I’ve photographed many things that are objectively beautiful - birds, flowers, landscapes - but I…
A name from the distant past arrives in an email, asking, “Does this look familiar?” Sent within the message is a photograph from Lawry Sager. We had met in Madrid, New Mexico, circa 1980 and lost touch. The photo shows an unfinished wall with several pieces of art decorating it. One being a small pastel, which I had traded Lawry for his series of B&W postcards. Back east forty-three years ago, my friends and family received his moody images from me in actual mail.
In his email Lawry wonders if this time he has found the correct Emily Weinstein. Anyone, trying to locate me will discover it is a challenge. About thirty-five years ago, the name Emily had become the most popular girls name, combined with having a common last name it makes us EWs tricky to find. That was when I started using my middle name.
Recently googling the popular name, I was alarmed by just how many Emily Weinstein’s pop-up before my website does. These EW Millennials, thirty plus year-olds are computer savvy. Lawry, from the Silent Generation is impressive being able to find me out of hundreds, without knowing the middle name. So, after being found four decades later, from across the country, yesterday, when this phone call arrived I was prepared, “Hello Emily?” asked a young woman with a mid-western voice.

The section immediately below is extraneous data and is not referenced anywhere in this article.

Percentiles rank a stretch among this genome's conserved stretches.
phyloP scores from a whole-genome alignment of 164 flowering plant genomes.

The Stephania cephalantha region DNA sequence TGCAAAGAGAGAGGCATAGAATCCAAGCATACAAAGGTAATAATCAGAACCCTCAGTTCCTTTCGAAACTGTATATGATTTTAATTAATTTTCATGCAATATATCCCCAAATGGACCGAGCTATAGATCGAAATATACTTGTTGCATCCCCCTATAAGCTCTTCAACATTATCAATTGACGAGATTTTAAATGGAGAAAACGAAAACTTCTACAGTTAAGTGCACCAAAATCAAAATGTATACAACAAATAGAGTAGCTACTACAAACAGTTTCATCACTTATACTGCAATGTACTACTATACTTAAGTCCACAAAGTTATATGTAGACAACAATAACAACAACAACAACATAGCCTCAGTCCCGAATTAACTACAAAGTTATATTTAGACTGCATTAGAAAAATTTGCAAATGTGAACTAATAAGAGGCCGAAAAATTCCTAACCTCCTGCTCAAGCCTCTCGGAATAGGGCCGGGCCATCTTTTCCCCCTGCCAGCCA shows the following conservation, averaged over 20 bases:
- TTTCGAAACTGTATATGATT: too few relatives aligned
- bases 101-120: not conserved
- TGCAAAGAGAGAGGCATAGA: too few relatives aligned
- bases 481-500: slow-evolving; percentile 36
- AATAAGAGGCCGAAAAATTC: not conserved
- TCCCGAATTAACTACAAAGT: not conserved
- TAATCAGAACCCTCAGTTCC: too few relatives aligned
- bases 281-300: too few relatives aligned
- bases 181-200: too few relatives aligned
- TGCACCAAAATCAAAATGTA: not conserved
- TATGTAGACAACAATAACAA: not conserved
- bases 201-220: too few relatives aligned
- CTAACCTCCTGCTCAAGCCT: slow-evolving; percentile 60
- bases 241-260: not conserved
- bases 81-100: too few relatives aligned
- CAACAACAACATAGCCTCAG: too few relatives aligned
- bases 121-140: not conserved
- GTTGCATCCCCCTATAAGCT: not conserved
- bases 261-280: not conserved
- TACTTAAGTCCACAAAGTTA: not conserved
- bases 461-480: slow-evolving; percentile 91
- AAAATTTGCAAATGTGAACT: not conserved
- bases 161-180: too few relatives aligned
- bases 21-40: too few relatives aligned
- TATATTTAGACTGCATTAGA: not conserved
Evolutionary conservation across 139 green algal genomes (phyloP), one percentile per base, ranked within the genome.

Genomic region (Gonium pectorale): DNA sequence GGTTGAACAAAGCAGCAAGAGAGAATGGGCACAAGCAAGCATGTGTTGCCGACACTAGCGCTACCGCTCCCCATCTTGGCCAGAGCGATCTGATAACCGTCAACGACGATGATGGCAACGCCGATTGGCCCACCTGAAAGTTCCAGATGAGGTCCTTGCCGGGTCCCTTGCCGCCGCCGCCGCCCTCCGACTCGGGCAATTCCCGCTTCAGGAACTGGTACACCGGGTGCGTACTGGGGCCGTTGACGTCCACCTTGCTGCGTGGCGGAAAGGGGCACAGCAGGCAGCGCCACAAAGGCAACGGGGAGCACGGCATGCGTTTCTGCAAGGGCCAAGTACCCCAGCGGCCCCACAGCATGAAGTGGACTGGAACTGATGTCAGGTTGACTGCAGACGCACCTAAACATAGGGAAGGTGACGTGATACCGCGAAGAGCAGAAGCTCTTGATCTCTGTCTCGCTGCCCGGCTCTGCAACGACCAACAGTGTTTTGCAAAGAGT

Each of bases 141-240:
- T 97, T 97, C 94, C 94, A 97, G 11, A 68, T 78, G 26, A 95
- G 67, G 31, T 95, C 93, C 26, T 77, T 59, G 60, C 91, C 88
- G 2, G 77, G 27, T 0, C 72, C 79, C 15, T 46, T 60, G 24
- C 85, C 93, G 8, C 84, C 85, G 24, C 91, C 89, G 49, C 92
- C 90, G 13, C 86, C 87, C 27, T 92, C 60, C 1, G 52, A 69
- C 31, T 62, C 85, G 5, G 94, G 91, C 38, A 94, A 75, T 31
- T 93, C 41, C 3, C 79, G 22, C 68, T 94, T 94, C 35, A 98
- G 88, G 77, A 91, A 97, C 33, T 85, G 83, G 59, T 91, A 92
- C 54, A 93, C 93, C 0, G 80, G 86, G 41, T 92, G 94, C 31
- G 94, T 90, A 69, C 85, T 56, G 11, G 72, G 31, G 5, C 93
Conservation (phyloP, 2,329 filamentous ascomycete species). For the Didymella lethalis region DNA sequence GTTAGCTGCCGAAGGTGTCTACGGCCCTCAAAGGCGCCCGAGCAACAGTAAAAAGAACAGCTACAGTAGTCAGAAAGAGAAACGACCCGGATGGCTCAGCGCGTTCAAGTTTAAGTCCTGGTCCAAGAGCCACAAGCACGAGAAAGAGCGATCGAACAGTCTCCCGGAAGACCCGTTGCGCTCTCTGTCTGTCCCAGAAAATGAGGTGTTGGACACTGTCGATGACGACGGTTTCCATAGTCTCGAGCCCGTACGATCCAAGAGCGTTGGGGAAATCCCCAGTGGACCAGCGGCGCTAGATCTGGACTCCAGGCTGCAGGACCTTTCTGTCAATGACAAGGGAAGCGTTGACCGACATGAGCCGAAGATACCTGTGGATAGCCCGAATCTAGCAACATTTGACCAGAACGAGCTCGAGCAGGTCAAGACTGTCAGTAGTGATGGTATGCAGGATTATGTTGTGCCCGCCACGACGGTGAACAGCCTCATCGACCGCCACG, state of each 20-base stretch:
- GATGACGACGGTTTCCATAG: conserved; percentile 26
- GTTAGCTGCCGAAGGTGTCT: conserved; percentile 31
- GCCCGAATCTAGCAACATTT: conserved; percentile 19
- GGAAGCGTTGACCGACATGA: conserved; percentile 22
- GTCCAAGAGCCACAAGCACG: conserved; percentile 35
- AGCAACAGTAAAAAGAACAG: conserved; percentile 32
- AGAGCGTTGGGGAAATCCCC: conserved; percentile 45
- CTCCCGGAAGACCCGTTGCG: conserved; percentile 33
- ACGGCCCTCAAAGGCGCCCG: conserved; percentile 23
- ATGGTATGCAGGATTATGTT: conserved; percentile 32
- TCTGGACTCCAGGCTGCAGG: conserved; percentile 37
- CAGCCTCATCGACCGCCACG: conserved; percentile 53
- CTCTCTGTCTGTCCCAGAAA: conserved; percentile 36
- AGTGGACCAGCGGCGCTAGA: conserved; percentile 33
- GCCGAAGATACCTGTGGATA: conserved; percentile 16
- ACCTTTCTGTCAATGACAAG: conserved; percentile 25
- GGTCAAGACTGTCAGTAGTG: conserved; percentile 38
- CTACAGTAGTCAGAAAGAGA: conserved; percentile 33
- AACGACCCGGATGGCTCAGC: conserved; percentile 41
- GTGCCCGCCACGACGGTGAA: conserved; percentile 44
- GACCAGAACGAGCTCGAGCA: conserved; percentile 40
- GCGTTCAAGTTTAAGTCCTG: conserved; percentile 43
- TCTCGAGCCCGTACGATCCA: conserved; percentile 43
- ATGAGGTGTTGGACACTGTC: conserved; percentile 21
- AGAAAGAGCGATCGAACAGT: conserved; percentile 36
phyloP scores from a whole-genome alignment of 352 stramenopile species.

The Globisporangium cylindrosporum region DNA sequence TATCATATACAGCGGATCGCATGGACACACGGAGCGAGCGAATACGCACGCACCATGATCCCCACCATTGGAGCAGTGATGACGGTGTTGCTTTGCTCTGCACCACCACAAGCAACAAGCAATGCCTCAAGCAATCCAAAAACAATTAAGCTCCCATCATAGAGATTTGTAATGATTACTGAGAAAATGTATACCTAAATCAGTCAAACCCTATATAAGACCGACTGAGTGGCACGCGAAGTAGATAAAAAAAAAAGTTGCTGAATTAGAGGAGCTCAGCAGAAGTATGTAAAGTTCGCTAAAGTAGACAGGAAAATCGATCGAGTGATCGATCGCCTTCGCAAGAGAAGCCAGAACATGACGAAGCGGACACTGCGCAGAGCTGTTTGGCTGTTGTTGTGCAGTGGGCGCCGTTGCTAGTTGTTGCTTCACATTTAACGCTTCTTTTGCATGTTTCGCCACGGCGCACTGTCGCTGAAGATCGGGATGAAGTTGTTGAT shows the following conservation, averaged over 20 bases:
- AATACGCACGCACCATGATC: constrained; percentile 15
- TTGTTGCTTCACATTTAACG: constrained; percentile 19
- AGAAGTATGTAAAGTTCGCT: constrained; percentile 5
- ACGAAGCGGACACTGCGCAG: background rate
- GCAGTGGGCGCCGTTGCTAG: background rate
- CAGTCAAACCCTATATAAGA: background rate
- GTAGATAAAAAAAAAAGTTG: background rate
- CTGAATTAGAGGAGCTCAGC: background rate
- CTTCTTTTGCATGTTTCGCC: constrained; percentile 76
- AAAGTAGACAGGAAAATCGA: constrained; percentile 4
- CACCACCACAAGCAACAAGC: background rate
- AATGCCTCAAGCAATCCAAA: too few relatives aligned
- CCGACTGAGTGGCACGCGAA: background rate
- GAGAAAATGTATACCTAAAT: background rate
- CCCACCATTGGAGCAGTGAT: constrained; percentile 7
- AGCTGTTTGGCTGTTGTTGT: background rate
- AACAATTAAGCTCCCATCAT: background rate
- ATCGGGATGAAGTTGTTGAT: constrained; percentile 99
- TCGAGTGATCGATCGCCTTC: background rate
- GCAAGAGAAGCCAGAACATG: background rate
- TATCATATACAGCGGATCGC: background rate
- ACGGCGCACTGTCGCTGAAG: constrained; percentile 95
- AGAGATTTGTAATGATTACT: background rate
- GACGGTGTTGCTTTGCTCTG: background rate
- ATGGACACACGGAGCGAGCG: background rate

The caller continued, “I believe I bought a painting of yours. It’s of flowers in a vase, the frame is wide; imported from Mexico. I would love to know the story behind it.” Asking for further clarification it turns out that Kecia K. is in Indiana and found the painting at a gigantic all-state yard sale an hour from her home.
Online she did a search with just the first name, Emily. Whatever she entered, brought up my contact information, and what she saw was more art by me! My brain and heart racing; maybe I am not such a web dilettante after all. I mean, to have ones first name come up just like Picasso, Bono, Cher, and Emily! Then Kecia sends me a photo of the painting.
Oh, darn! It isn’t mine. Not even squinting could it be confused as one. The painting is a tourist product on canvas, produced adeptly enough in acrylic with a wide wooden frame, a large clear signature, Emily. What is truly a mystery is how did she find me? Doing a search with simply that first name does not yield this Emily Weinstein, at all. Kecia being a product of Gen X takes to computer research naturally – a great early April Fool’s joke played on this optimistic Boomer.